I am also wearing make-up because Daphne and I -- in our disturbingly coordinated outfits about which we were super excited (and for which we can thank my very large stock of blazers) -- were headed to a theatre department party.
And yes, you can tell this is my room not because of the Dirty Dancing poster on top of the door that almost every room had but because of the Duran Duran poster below it. And there were more. Everywhere.
This picture makes me sad.
I went to Penn State as a theatre major. At our first year-end review, I was told I should leave college and get myself to L.A. and start looking for work. That's how much my teachers believed in me. The professors were encouraged to encourage theatre students to find new majors (Daphne went into speech therapy, I think), but my teacher told me to get my ass to the west coast.
I did not, and in that moment, I made a big choice: I chose my depression and my anxiety and my ties to a dysfunctional family system over my greatest loves -- theatre and dance and song.
I would lie in bed from the time I was very little aching with the longing for that life. Telling myself stories of my inevitable successes.
But when push came to shove, I picked illness over happiness.
It's all I knew to do.
I was just 19 at the end of my freshman year and I had no idea how to take care of myself. I had never even been allowed to try. (There is more to this decision -- a violent, threatening more -- that I won't get into here but I was also scared and paralyzed by fear.)
I dropped my theatre major and floated through the next two years until I found that I could channel some of my core love of story into a literature major. I found teachers who loved my brain as much as my theatre professors loved my talent and I thought I had found a sort of sane safety.
But "a sort of sane safety," of course, is the same as "quiet desperation" and it's quite the opposite of sane.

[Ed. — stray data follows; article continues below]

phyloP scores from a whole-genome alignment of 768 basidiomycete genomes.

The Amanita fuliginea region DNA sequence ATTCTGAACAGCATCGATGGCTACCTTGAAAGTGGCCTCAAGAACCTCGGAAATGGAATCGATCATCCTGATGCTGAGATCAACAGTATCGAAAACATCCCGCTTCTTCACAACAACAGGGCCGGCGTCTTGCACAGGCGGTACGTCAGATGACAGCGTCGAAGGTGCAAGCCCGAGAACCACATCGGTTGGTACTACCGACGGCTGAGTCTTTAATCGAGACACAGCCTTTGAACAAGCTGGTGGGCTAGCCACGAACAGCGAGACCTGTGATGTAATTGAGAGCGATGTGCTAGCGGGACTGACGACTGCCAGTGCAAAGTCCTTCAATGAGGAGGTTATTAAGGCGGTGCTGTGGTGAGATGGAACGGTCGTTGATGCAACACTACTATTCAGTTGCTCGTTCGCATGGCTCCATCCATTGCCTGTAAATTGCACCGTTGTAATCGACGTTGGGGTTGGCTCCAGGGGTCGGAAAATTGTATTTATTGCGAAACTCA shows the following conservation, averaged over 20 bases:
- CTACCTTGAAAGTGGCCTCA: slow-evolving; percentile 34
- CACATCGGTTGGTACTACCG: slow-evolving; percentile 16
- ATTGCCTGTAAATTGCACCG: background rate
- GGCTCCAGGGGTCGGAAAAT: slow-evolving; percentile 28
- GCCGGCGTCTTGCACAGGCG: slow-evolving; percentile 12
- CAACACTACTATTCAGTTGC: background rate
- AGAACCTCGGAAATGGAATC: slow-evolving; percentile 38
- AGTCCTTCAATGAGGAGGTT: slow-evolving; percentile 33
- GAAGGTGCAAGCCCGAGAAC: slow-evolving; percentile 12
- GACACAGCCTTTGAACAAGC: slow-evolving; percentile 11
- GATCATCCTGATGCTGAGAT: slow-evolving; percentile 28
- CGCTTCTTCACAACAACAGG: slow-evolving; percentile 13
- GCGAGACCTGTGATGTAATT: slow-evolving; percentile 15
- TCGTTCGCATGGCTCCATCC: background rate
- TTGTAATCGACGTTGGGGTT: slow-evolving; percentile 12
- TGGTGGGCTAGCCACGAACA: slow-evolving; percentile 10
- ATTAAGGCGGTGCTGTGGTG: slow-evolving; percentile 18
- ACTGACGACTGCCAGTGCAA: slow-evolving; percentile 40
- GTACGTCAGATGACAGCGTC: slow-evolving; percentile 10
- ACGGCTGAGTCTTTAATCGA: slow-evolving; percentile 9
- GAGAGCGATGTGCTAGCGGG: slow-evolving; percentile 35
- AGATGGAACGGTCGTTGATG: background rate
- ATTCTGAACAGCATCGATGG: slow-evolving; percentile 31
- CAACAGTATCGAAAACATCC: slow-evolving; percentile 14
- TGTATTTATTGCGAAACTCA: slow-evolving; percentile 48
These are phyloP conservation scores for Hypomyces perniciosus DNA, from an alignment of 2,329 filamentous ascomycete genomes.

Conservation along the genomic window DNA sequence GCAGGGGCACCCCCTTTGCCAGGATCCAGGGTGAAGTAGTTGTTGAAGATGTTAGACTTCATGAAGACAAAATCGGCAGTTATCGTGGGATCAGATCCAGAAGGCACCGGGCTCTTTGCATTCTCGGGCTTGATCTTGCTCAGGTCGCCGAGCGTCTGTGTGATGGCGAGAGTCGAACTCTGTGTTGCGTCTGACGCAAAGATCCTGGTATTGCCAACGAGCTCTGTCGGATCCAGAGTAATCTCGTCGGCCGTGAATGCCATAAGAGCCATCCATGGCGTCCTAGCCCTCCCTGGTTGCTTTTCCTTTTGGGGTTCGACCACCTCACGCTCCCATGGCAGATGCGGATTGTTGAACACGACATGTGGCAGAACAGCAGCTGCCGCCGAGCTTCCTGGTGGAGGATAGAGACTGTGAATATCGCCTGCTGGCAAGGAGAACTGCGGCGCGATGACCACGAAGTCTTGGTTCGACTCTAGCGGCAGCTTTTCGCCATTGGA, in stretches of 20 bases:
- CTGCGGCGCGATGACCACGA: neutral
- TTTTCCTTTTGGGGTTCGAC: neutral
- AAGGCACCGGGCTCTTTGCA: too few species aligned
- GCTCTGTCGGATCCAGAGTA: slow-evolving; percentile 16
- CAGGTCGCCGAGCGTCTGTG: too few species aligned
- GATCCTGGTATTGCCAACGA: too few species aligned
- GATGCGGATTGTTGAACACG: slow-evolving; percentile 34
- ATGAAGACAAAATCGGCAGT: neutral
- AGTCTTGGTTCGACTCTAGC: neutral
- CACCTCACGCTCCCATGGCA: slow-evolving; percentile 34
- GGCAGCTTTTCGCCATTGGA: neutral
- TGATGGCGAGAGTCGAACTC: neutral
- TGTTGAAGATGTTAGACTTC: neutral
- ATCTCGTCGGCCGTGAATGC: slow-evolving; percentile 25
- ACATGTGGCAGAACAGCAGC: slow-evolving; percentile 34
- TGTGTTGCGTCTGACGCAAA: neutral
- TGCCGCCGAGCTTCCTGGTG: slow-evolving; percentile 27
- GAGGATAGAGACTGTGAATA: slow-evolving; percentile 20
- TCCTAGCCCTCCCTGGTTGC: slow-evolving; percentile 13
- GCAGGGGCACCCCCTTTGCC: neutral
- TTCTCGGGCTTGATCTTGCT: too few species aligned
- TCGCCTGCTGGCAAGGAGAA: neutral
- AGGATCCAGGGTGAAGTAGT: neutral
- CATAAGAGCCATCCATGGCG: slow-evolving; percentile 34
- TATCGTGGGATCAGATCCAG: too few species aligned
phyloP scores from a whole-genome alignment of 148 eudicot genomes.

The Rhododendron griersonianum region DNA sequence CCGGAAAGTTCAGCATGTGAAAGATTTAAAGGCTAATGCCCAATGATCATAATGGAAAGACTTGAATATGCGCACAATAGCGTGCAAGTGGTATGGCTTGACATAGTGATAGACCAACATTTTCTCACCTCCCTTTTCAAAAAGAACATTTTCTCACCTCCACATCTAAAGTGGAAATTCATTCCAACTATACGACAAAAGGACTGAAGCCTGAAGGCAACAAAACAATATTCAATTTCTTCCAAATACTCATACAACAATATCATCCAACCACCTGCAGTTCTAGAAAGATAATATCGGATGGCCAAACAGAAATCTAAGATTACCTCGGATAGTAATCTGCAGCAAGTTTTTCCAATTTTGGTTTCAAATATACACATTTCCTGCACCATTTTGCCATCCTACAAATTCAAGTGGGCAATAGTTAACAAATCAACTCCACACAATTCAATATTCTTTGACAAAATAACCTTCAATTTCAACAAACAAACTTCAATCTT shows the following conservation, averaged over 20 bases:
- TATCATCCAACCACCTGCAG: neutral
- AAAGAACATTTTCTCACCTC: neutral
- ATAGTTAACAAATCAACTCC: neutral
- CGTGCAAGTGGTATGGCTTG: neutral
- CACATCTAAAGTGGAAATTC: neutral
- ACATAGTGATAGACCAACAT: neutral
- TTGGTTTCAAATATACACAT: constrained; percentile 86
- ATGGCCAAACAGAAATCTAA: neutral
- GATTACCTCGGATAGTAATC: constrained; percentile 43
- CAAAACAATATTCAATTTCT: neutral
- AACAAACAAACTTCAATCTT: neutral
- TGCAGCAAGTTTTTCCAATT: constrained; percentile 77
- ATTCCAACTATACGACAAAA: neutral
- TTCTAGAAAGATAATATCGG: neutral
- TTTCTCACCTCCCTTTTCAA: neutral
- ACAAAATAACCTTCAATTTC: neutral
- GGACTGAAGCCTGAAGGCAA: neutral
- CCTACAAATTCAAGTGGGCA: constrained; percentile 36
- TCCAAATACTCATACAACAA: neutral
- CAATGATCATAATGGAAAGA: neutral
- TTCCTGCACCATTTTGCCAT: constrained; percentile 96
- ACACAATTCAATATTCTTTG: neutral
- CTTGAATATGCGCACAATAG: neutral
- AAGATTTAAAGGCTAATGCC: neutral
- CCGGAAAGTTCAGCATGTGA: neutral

I dropped my theatre major and found a boyfriend who preferred that I look like all the other girls so I donned jeans and t-shirts and no makeup and ponytails.
I put my True Self into a very deep and dark closet -- a dark closet with stairs in the back that led to a dungeon.
You know the end of this story -- or the Big Turning Point. I turned 40; I started dancing again; I now have a new life -- or I have my old life back is perhaps more accurate.
I finally let that True Self out of her dungeon.
But I am used to having her in there. I am used to closing off parts of myself and so now I continue to hide just a bit but in different ways: I teach because it is that form of safe that I became acclimated to as the "best I could hope for."
I love teaching, don't get me wrong, but there is more I long for and sometimes it is so much a part of my shadow self that I can barely feel that "more"anymore. That is a little scary to me. When I gave up everything I wanted, I could still feel the desire and that was important to my survival. I don't want to ever lose that.
When I stopped living at 19, I betrayed myself and it can take a long time to undo that damage.
I am still working on it.